Report on Banking Sector

Only available on StudyMode
  • Topic: Bank, Online banking, Retail banking
  • Pages : 58 (15452 words )
  • Download(s) : 160
  • Published : February 14, 2009
Open Document
Text Preview
SERVICE SECTOR MARKETING

[pic]

[pic]

[pic][pic]

[pic]

A PROJECT ON BANKING SECTOR

CONTENTS

✓ AN INTRODUCTION TO BANKING SECTOR IN INDIA
✓ PEST ANALYSIS
✓ 7P’s OF BANKING SECTOR
✓ BLUEPRINTING
✓ 4I’s OF BANKING
✓ RATER ANALYSIS FOR INDIAN OVERSEAS BANK
✓ MARKET SEGMENTATION
✓ COMPLAINT HANDLING–HDFC BANK
✓ CASE STUDY-I
➢ RATER
➢ SERVICE RECOVERY
➢ FISH BONE
✓ CASE STUDY-II (ICICI BANK)
➢ RATER
✓ BIBLIOGRAPHY
✓ ARTICLES

AN INTRODUCTION TO THE BANKING SECTOR IN INDIA

Banks are the most significant players in the Indian financial market. They are the biggest purveyors of credit, and they also attract most of the savings from the population. Dominated by public sector, the banking industry has so far acted as an efficient partner in the growth and the development of the country. Driven by the socialist ideologies and the welfare state concept, public sector banks have long been the supporters of agriculture and other priority sectors. They act as crucial channels of the government in its efforts to ensure equitable economic development.

The Indian banking can be broadly categorized into nationalized (government owned), private banks and specialized banking institutions. The Reserve Bank of India acts a centralized body monitoring any discrepancies and shortcoming in the system. Since the nationalization of banks in 1969, the public sector banks or the nationalized banks have acquired a place of prominence and has since then seen tremendous progress. The need to become highly customer focused has forced the slow-moving public sector banks to adopt a fast track approach. The unleashing of products and services through the net has galvanized players at all levels of the banking and financial institutions market grid to look anew at their existing portfolio offering. Conservative banking practices allowed Indian banks to be insulated partially from the Asian currency crisis. Indian banks are now quoting al higher valuation when compared to banks in other Asian countries (viz. Hong Kong, Singapore, Philippines etc.) that have major problems linked to huge Non Performing Assets (NPAs) and payment defaults. Co-operative banks are nimble footed in approach and armed with efficient branch networks focus primarily on the ‘high revenue’ niche retail segments.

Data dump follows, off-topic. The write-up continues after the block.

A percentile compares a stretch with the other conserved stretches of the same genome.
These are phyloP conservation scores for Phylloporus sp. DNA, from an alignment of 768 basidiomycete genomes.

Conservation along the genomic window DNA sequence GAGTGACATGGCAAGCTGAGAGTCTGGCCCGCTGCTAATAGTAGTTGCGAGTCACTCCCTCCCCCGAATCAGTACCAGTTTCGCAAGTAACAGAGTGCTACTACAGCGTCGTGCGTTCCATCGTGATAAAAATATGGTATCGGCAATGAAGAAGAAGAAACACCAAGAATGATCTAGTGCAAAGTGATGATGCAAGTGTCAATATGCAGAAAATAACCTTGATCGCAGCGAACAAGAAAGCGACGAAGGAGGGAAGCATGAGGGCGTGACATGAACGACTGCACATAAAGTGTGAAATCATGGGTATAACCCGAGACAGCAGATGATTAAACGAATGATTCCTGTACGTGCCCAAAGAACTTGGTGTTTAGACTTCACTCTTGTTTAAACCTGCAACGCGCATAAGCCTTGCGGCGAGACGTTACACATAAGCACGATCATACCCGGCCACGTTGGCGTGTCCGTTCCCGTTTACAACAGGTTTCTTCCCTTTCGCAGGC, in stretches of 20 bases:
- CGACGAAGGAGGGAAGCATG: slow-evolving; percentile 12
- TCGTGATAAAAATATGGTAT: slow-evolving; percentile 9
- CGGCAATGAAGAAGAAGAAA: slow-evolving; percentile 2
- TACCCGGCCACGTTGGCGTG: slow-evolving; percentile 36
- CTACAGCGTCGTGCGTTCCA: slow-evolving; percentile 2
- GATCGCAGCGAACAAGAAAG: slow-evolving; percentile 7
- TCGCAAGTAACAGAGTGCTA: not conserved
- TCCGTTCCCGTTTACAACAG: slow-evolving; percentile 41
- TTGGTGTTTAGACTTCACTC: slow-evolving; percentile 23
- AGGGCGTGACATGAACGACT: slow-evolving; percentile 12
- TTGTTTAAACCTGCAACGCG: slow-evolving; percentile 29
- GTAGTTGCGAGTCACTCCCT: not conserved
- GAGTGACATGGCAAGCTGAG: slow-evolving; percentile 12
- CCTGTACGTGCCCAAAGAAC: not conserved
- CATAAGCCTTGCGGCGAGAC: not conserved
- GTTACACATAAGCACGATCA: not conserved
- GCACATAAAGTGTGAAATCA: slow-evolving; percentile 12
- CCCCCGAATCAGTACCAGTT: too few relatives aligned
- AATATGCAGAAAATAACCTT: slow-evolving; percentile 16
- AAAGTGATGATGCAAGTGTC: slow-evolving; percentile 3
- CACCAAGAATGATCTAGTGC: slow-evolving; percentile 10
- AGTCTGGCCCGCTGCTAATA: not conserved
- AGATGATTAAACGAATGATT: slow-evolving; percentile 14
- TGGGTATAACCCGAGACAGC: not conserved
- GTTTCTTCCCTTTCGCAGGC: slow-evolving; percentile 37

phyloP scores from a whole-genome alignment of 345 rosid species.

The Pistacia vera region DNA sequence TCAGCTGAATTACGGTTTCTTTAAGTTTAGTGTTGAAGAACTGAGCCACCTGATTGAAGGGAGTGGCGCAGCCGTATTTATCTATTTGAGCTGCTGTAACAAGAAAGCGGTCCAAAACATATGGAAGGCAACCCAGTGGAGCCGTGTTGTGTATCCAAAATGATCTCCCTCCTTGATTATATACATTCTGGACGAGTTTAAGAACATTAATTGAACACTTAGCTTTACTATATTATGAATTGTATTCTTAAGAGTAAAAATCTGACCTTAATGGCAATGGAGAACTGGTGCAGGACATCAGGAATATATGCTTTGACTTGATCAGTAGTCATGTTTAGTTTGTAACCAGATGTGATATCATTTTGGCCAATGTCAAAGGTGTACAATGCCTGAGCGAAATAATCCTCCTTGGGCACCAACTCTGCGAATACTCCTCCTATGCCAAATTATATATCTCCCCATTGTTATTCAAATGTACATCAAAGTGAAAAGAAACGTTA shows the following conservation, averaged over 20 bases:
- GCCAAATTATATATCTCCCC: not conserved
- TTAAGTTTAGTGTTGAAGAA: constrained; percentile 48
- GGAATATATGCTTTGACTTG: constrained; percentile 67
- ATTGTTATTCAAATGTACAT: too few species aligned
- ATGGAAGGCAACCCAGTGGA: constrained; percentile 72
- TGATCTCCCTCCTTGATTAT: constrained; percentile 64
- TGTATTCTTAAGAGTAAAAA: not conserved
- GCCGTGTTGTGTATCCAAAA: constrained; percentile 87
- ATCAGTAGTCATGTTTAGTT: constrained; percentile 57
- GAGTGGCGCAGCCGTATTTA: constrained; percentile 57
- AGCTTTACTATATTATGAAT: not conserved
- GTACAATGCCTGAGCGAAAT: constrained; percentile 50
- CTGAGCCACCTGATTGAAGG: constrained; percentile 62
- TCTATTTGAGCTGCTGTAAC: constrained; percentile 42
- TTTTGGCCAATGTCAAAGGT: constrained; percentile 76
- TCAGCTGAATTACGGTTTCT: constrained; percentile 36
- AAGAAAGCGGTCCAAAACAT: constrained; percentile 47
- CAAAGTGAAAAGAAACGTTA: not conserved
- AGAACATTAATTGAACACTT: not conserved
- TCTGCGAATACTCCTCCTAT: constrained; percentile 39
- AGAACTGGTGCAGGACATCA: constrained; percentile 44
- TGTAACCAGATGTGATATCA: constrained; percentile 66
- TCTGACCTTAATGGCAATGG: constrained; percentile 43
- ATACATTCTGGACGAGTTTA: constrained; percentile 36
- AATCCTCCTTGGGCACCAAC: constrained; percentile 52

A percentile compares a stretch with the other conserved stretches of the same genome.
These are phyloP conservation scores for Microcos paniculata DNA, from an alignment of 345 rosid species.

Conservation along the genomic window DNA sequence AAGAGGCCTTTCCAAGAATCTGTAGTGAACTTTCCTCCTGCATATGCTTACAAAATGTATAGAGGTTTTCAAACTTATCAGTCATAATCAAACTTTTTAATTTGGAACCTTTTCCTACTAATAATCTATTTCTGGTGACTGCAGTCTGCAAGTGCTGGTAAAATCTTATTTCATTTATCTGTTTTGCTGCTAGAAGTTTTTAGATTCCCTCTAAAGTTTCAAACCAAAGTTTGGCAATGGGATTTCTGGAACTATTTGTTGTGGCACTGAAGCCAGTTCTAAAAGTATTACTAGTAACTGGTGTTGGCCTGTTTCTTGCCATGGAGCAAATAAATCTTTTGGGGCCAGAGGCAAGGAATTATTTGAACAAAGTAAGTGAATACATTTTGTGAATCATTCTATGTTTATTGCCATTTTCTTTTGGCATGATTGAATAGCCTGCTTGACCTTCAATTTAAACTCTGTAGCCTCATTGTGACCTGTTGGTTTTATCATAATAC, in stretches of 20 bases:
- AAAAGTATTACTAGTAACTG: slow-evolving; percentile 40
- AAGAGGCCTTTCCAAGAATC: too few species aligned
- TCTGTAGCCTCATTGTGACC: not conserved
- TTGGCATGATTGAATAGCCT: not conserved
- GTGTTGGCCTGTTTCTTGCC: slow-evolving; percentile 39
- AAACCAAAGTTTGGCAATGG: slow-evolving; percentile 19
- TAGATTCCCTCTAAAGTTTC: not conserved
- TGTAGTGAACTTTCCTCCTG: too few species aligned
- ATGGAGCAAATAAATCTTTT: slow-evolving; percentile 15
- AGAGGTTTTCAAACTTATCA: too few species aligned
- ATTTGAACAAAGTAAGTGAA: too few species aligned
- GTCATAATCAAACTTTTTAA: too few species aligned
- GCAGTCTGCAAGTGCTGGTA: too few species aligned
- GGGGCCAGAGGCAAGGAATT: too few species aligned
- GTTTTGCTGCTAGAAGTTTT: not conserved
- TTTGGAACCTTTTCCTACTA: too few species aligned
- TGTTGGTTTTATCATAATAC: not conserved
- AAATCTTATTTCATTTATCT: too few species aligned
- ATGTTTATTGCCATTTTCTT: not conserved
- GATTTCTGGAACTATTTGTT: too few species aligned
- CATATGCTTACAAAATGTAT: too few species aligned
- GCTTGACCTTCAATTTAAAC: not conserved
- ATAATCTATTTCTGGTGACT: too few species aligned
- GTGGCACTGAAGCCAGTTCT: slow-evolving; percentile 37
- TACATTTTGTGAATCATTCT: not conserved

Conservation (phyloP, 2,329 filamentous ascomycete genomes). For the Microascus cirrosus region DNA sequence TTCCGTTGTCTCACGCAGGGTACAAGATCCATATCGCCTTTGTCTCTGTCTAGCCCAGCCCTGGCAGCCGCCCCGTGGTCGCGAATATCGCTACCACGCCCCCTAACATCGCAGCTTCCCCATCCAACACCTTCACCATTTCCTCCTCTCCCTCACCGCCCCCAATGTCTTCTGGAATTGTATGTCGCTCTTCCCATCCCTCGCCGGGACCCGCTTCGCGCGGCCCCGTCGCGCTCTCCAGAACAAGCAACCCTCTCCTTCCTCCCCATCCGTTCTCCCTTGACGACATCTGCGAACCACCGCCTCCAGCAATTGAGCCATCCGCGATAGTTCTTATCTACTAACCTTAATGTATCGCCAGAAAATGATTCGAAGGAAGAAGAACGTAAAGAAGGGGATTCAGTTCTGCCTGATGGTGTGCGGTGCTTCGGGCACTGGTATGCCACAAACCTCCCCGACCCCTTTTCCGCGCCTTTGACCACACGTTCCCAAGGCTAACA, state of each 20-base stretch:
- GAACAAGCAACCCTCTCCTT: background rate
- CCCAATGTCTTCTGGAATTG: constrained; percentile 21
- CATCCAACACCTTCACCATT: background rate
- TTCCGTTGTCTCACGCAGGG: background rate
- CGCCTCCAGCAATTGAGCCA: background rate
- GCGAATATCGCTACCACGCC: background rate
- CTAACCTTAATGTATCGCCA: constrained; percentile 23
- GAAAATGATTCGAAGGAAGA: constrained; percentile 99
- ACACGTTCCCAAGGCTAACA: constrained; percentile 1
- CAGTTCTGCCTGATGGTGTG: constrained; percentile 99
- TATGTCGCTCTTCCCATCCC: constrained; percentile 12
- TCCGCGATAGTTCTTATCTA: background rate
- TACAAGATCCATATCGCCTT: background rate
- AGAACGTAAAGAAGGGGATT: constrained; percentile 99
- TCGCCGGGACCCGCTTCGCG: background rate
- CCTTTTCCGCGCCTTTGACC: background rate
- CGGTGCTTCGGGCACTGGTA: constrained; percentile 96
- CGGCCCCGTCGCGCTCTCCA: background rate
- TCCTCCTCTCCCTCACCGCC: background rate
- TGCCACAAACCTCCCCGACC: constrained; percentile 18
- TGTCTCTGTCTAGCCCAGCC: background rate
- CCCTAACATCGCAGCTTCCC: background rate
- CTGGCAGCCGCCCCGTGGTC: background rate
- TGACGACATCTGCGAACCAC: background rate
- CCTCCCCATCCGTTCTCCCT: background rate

The Indian banking has finally worked up to the competitive dynamics of the ‘new’ Indian market and is addressing the relevant issues to take on the multifarious challenges of globalization. Banks that employ IT solutions are perceived to be ‘futuristic’ and proactive players capable of meeting the multifarious requirements of the large customer’s base. Private Banks have been fast on the uptake and are reorienting their strategies using the internet as a medium The Internet has emerged as the new and challenging frontier of marketing with the conventional physical world tenets being just as applicable like in any other marketing medium.

The Indian banking has come from a long way from being a sleepy business institution to a highly proactive and dynamic entity. This transformation has been largely brought about by the large dose of liberalization and economic reforms that allowed banks to explore new business opportunities rather than generating revenues from conventional streams (i.e. borrowing and lending). The banking in India is highly fragmented with 30 banking units contributing to almost 50% of deposits and 60% of advances. Indian nationalized banks (banks owned by the government) continue to be the major lenders in the economy due to their sheer size and penetrative networks which assures them high deposit mobilization. The Indian banking can be broadly categorized into nationalized, private banks and specialized banking institutions.

The Reserve Bank of India acts as a centralized...
tracking img